Considering these two perspectives side by side, Jesus’ passion is a paradox, a seemingly contradictory event. The cross was a bitter cup Jesus had to drink, yet at the same time, beyond the cross, as Isaiah says, “After he has suffered, He shall see the labor of His soul, and be satisfied (53:11). Hebrews says, joy was set before him, thus he endured the cross, scorning its shame.
As Jesus was making his way to Jerusalem from Galilee, going through Samaria would have been the shortest route. Therefore, Jesus sent messengers ahead of his arrival at this Samaritan village. In those times, major towns and cities were guarded by walls, with gates as points of entry into it. These gates were guarded to ensure that strangers or bandits do not enter the city and cause trouble. But in this case, Jesus was denied entry because he did have not intentions of staying except for the night. But we should also remember that differences in religion must have been a contributing factor as well. Jews and Samaritans had divergent views about the Bible—that is what is included in the Hebrew Bible and what’s not. The Samaritans’ Bible consisted of only the five first books of the Hebrew Bible, which are called the Book of Moses, while the Jews considered what is for us the Old Testament as their Bible. There were many other differences besides the cultural prejudice the Jews had against the Samaritans.
Maybe, the Samaritans realized that Jesus was on a mission and they wanted nothing to do with it. Maybe, the Samaritans wanted Jesus to stay with them for a few days to heal their sick and hear his teaching, but Jesus was determined to go to Jerusalem. So, Jesus was refused hospitality. And that did not please John and James. So, they asked Jesus, “Lord, do you want us to call fire down from heaven to destroy them?” They knew Elisha had done that in the past. “To call fire from heaven” is to ask God’s immediate judgment upon the Samaritans.
The disciples’ attitude reflected a zeal, a protective attitude for the wellbeing of Jesus against anything and everything that rejected or denied service to him.
But Jesus turned and rebuked them. Some later Masoretic texts add to verse 55: and said, “You do not know of what kind of spirit you are; for the Son of Man did not come to destroy people’s lives, but to save them.”
Every year around Christmas and Easter Sunday, questions about Jesus’ life, ministry, death, and resurrection are discussed on public platforms. Some people question whether there ever existed a man called Jesus. Some others try to prove how irrelevant his teachings are for this modern age. Still yet, others question the authenticity of Jesus’ resurrection. Some years ago, some claimed to have found the skeletal remains, which they said, were Jesus’. While it is at these particular times in the year when foundational Christian beliefs are questioned, there is an ongoing view that secularism poses an ongoing challenge to our beliefs year-round. In the evangelical world, many resist some laws because they are contrary to Christian beliefs and see them as an assault on the faith. That is why there are various, so-called, “Christian” organizations set up in defense of the faith. These, like Peter, John, and James cannot suffer the idea that Jesus, his name, or his cause should face opposition. This “Christian” attitude of trying to defend Christ and the faith from “aggression” run the risk of going against the spirit of Christ. In one way or another, these groups want “to call fire from heaven” to destroy the adversaries of Jesus.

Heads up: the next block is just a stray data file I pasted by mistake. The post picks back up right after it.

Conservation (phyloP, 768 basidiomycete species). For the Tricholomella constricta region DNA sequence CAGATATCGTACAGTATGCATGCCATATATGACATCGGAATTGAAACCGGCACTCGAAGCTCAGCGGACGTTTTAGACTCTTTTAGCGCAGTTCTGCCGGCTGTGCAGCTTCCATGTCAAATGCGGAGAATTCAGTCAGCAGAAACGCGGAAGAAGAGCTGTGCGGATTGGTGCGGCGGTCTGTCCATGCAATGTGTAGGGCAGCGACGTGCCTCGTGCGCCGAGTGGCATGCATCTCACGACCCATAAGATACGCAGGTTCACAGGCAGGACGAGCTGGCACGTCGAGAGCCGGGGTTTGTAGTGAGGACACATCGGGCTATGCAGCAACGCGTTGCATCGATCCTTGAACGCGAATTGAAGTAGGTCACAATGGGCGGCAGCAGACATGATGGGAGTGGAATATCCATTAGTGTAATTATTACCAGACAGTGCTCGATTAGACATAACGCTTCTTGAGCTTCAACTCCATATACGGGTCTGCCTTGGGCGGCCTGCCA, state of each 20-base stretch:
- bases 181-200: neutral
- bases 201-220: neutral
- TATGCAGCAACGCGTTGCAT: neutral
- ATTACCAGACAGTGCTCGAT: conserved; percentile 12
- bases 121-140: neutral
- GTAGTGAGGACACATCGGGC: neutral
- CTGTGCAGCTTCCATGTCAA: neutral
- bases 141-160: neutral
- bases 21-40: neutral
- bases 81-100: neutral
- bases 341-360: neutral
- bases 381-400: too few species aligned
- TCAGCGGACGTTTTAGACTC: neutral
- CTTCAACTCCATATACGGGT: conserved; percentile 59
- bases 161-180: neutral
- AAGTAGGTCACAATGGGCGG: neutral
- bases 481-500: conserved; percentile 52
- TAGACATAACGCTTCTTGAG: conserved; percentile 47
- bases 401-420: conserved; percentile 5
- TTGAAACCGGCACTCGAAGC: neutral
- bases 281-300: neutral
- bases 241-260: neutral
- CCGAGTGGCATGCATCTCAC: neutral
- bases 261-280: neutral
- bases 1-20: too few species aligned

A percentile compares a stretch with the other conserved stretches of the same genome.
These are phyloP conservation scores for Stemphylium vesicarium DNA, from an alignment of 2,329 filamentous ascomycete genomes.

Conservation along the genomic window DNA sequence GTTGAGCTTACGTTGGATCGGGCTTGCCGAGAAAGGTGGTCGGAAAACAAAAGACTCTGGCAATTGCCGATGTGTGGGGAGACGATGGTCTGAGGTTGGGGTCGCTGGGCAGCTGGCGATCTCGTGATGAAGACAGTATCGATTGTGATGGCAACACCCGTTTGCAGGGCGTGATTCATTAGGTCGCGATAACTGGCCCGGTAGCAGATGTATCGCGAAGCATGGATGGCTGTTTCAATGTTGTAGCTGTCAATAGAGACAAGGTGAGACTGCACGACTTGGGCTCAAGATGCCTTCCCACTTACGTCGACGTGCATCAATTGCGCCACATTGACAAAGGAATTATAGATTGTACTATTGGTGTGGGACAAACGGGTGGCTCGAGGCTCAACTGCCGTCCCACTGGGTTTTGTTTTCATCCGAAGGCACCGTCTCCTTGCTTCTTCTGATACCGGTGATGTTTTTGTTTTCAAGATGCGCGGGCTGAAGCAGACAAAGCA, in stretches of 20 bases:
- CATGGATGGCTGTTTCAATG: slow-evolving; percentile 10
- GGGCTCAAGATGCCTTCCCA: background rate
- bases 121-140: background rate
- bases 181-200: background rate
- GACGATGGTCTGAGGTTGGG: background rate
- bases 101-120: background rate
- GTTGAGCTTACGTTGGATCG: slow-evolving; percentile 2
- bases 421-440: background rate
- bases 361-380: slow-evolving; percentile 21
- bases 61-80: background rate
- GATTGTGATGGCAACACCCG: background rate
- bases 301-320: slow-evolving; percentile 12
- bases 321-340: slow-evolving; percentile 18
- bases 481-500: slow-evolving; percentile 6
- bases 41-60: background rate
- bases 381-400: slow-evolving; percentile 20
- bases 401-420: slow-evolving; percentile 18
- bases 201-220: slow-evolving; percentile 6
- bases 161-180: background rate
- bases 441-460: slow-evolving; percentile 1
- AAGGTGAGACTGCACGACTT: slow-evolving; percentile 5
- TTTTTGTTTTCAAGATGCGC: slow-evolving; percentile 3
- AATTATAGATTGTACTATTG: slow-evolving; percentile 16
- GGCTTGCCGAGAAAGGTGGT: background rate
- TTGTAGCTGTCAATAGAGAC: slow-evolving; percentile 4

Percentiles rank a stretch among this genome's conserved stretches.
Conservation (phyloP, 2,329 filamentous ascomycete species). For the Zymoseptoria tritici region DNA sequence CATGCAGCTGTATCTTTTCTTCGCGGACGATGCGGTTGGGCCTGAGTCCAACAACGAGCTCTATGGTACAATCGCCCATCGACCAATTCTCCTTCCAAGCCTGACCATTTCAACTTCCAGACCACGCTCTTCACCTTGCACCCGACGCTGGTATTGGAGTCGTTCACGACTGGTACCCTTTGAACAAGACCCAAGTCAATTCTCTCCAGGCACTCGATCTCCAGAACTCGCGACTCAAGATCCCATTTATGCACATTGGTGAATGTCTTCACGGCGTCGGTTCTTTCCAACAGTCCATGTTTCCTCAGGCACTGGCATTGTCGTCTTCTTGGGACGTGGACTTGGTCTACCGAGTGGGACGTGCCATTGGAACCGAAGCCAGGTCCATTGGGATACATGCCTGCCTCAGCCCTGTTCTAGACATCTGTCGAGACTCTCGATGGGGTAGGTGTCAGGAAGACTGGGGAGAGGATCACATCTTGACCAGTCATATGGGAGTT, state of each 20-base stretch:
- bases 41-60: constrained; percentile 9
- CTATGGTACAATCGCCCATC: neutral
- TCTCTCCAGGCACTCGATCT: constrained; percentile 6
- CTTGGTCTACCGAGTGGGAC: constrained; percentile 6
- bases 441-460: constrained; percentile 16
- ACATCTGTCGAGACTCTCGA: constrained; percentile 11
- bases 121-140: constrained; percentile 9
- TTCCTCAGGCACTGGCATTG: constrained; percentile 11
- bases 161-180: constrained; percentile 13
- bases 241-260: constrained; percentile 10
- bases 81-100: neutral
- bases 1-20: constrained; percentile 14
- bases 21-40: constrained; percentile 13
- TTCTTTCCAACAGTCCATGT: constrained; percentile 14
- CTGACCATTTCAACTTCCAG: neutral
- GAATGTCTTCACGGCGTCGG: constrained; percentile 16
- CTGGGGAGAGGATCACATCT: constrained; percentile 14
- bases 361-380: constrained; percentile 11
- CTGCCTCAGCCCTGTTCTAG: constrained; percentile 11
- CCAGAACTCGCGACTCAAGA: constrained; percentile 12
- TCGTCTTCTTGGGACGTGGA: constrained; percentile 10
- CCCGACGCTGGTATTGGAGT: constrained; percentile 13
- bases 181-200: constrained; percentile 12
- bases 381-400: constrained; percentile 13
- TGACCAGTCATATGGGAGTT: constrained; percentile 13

The three short accounts of would-be followers are reminders of the danger there is in following Jesus. Each of these three would-be followers wanted to follow Jesus on their own terms and timing. The first would-be follower was oblivious to the real cost of following Jesus. The other one wanted to follow, but only after burying his father. Maybe after receiving an inheritance, the following would be easier. And the third promised to follow, but first wanted to go back home to bid farewell to his loved ones. But Jesus said, “No one who puts a hand to the plow and looks back is fit for service in the kingdom of God.” When you and I put our hand on the plow, that is, when you and I commit ourselves to follow Christ, looking back to the things we must leave or onto the sides to those that oppose Christ and our calling, is not fit for the service of God’s kingdom.
Christian discipleship, that is, following Jesus, requires fixing our eyes on carrying the cross. Following Jesus means being crucified with him, that is, we no longer have control over ourselves or what can happen to us. Christ did not defend himself, because he was completely surrendered to do the will of the Father.
The Lord reminds us that following him requires determination to face the cost of the cross he offers each of us. We do not need to defend Christ or ourselves from the outside world. Jesus said it clearly: “If anyone wants to come after Me, he must deny himself, take up his cross, and follow Me. For whoever wants to save his life will lose it; but whoever loses his life for My sake will find it. For what good will it do a person if he gains the whole world, but forfeits his soul? Or what will a person give in exchange for his soul? (Matthew 16:24-26). Amen!